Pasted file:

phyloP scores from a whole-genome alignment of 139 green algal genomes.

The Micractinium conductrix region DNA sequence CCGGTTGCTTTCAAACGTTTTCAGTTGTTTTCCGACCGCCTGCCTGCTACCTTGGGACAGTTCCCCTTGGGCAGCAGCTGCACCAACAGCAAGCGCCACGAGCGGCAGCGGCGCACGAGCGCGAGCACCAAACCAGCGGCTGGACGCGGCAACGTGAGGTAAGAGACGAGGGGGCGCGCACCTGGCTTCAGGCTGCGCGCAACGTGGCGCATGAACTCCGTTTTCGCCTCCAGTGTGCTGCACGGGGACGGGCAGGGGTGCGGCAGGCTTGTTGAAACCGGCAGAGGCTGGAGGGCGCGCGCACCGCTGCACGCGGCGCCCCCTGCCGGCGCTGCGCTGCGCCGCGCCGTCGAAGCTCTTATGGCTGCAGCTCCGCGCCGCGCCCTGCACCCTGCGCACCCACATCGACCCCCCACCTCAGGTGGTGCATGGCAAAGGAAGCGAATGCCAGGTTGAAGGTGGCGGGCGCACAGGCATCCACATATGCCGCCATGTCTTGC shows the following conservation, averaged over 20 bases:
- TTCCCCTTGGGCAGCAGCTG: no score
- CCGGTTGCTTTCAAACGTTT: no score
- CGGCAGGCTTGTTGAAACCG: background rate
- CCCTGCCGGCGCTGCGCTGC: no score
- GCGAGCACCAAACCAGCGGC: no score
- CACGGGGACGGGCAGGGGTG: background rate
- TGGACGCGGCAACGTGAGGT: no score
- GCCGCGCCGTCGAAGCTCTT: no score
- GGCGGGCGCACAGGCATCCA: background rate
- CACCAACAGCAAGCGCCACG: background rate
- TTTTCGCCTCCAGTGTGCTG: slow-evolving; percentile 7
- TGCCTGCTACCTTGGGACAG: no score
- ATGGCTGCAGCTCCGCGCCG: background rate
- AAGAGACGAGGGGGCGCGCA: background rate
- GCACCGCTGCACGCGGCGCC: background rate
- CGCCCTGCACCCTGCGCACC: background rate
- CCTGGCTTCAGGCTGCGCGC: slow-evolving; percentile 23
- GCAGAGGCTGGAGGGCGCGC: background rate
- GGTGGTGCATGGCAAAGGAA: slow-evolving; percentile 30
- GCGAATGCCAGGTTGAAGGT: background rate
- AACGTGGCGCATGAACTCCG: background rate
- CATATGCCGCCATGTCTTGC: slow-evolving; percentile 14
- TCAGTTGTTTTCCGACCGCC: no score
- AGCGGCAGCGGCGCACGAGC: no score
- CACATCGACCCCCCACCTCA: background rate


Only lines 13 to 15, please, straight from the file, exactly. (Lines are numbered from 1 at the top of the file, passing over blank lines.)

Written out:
- TTTTCGCCTCCAGTGTGCTG: slow-evolving; percentile 7
- TGCCTGCTACCTTGGGACAG: no score
- ATGGCTGCAGCTCCGCGCCG: background rate